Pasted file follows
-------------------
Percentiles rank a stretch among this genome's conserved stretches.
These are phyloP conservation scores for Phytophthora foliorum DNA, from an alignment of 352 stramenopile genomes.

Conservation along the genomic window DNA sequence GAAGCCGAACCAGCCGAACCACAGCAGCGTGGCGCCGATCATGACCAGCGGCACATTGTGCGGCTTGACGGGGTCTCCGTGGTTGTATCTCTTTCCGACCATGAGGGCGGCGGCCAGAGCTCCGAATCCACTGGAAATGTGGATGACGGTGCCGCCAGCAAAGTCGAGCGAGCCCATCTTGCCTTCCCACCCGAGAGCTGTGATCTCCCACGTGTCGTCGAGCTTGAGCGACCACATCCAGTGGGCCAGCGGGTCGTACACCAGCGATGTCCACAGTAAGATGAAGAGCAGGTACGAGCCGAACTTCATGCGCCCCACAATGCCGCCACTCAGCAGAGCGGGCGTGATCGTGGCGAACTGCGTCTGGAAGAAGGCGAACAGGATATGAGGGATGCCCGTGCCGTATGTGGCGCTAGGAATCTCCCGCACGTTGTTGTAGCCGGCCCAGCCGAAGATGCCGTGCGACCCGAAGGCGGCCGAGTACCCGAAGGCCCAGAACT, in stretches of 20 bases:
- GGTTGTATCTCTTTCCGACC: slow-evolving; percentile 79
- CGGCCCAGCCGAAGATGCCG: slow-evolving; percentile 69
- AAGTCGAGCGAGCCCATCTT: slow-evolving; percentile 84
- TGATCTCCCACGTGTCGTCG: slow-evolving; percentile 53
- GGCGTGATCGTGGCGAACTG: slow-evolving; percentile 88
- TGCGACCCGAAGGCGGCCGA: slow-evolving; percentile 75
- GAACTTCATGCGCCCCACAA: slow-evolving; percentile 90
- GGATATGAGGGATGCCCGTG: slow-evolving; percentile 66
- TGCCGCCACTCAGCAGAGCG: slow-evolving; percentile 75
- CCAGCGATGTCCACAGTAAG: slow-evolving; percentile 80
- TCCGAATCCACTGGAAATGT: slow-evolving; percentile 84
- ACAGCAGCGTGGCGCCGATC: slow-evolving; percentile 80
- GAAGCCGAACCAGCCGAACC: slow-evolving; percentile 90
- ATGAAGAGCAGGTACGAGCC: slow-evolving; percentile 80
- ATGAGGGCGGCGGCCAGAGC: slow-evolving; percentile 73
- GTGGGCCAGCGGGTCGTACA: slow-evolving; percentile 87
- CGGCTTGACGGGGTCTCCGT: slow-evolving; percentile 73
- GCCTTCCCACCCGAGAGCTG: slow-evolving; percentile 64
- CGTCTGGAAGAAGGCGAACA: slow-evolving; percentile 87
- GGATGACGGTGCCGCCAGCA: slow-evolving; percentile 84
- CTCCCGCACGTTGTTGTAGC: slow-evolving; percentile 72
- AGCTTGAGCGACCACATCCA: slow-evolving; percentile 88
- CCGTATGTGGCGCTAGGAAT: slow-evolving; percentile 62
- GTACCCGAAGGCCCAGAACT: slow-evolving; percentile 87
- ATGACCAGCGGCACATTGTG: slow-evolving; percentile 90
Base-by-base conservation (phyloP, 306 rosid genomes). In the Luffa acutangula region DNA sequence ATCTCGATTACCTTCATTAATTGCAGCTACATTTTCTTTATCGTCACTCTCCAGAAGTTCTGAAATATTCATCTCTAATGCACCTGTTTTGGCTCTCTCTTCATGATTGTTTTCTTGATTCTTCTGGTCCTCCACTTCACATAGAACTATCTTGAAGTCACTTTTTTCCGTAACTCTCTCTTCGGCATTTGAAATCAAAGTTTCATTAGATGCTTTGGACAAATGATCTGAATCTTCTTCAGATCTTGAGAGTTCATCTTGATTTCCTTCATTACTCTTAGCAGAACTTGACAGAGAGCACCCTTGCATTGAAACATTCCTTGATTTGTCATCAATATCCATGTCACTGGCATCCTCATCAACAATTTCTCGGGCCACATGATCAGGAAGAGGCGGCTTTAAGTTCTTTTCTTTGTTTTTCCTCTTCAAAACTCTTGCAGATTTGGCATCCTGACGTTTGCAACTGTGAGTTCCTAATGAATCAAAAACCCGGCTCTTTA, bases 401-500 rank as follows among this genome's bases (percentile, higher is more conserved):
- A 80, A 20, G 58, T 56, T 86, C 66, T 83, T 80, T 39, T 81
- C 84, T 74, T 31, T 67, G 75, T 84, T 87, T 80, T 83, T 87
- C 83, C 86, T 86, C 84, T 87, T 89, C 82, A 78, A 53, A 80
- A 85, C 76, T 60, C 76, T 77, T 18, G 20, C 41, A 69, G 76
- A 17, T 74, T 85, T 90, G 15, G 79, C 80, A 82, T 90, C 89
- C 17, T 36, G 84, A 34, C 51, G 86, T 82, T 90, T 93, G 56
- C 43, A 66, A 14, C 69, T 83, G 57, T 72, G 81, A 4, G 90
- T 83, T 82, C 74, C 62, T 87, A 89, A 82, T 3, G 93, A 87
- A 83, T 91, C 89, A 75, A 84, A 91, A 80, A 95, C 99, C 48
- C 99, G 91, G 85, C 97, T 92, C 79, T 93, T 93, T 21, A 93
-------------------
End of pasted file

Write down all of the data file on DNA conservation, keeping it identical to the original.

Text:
Percentiles rank a stretch among this genome's conserved stretches.
These are phyloP conservation scores for Phytophthora foliorum DNA, from an alignment of 352 stramenopile genomes.

Conservation along the genomic window DNA sequence GAAGCCGAACCAGCCGAACCACAGCAGCGTGGCGCCGATCATGACCAGCGGCACATTGTGCGGCTTGACGGGGTCTCCGTGGTTGTATCTCTTTCCGACCATGAGGGCGGCGGCCAGAGCTCCGAATCCACTGGAAATGTGGATGACGGTGCCGCCAGCAAAGTCGAGCGAGCCCATCTTGCCTTCCCACCCGAGAGCTGTGATCTCCCACGTGTCGTCGAGCTTGAGCGACCACATCCAGTGGGCCAGCGGGTCGTACACCAGCGATGTCCACAGTAAGATGAAGAGCAGGTACGAGCCGAACTTCATGCGCCCCACAATGCCGCCACTCAGCAGAGCGGGCGTGATCGTGGCGAACTGCGTCTGGAAGAAGGCGAACAGGATATGAGGGATGCCCGTGCCGTATGTGGCGCTAGGAATCTCCCGCACGTTGTTGTAGCCGGCCCAGCCGAAGATGCCGTGCGACCCGAAGGCGGCCGAGTACCCGAAGGCCCAGAACT, in stretches of 20 bases:
- GGTTGTATCTCTTTCCGACC: slow-evolving; percentile 79
- CGGCCCAGCCGAAGATGCCG: slow-evolving; percentile 69
- AAGTCGAGCGAGCCCATCTT: slow-evolving; percentile 84
- TGATCTCCCACGTGTCGTCG: slow-evolving; percentile 53
- GGCGTGATCGTGGCGAACTG: slow-evolving; percentile 88
- TGCGACCCGAAGGCGGCCGA: slow-evolving; percentile 75
- GAACTTCATGCGCCCCACAA: slow-evolving; percentile 90
- GGATATGAGGGATGCCCGTG: slow-evolving; percentile 66
- TGCCGCCACTCAGCAGAGCG: slow-evolving; percentile 75
- CCAGCGATGTCCACAGTAAG: slow-evolving; percentile 80
- TCCGAATCCACTGGAAATGT: slow-evolving; percentile 84
- ACAGCAGCGTGGCGCCGATC: slow-evolving; percentile 80
- GAAGCCGAACCAGCCGAACC: slow-evolving; percentile 90
- ATGAAGAGCAGGTACGAGCC: slow-evolving; percentile 80
- ATGAGGGCGGCGGCCAGAGC: slow-evolving; percentile 73
- GTGGGCCAGCGGGTCGTACA: slow-evolving; percentile 87
- CGGCTTGACGGGGTCTCCGT: slow-evolving; percentile 73
- GCCTTCCCACCCGAGAGCTG: slow-evolving; percentile 64
- CGTCTGGAAGAAGGCGAACA: slow-evolving; percentile 87
- GGATGACGGTGCCGCCAGCA: slow-evolving; percentile 84
- CTCCCGCACGTTGTTGTAGC: slow-evolving; percentile 72
- AGCTTGAGCGACCACATCCA: slow-evolving; percentile 88
- CCGTATGTGGCGCTAGGAAT: slow-evolving; percentile 62
- GTACCCGAAGGCCCAGAACT: slow-evolving; percentile 87
- ATGACCAGCGGCACATTGTG: slow-evolving; percentile 90
Base-by-base conservation (phyloP, 306 rosid genomes). In the Luffa acutangula region DNA sequence ATCTCGATTACCTTCATTAATTGCAGCTACATTTTCTTTATCGTCACTCTCCAGAAGTTCTGAAATATTCATCTCTAATGCACCTGTTTTGGCTCTCTCTTCATGATTGTTTTCTTGATTCTTCTGGTCCTCCACTTCACATAGAACTATCTTGAAGTCACTTTTTTCCGTAACTCTCTCTTCGGCATTTGAAATCAAAGTTTCATTAGATGCTTTGGACAAATGATCTGAATCTTCTTCAGATCTTGAGAGTTCATCTTGATTTCCTTCATTACTCTTAGCAGAACTTGACAGAGAGCACCCTTGCATTGAAACATTCCTTGATTTGTCATCAATATCCATGTCACTGGCATCCTCATCAACAATTTCTCGGGCCACATGATCAGGAAGAGGCGGCTTTAAGTTCTTTTCTTTGTTTTTCCTCTTCAAAACTCTTGCAGATTTGGCATCCTGACGTTTGCAACTGTGAGTTCCTAATGAATCAAAAACCCGGCTCTTTA, bases 401-500 rank as follows among this genome's bases (percentile, higher is more conserved):
- A 80, A 20, G 58, T 56, T 86, C 66, T 83, T 80, T 39, T 81
- C 84, T 74, T 31, T 67, G 75, T 84, T 87, T 80, T 83, T 87
- C 83, C 86, T 86, C 84, T 87, T 89, C 82, A 78, A 53, A 80
- A 85, C 76, T 60, C 76, T 77, T 18, G 20, C 41, A 69, G 76
- A 17, T 74, T 85, T 90, G 15, G 79, C 80, A 82, T 90, C 89
- C 17, T 36, G 84, A 34, C 51, G 86, T 82, T 90, T 93, G 56
- C 43, A 66, A 14, C 69, T 83, G 57, T 72, G 81, A 4, G 90
- T 83, T 82, C 74, C 62, T 87, A 89, A 82, T 3, G 93, A 87
- A 83, T 91, C 89, A 75, A 84, A 91, A 80, A 95, C 99, C 48
- C 99, G 91, G 85, C 97, T 92, C 79, T 93, T 93, T 21, A 93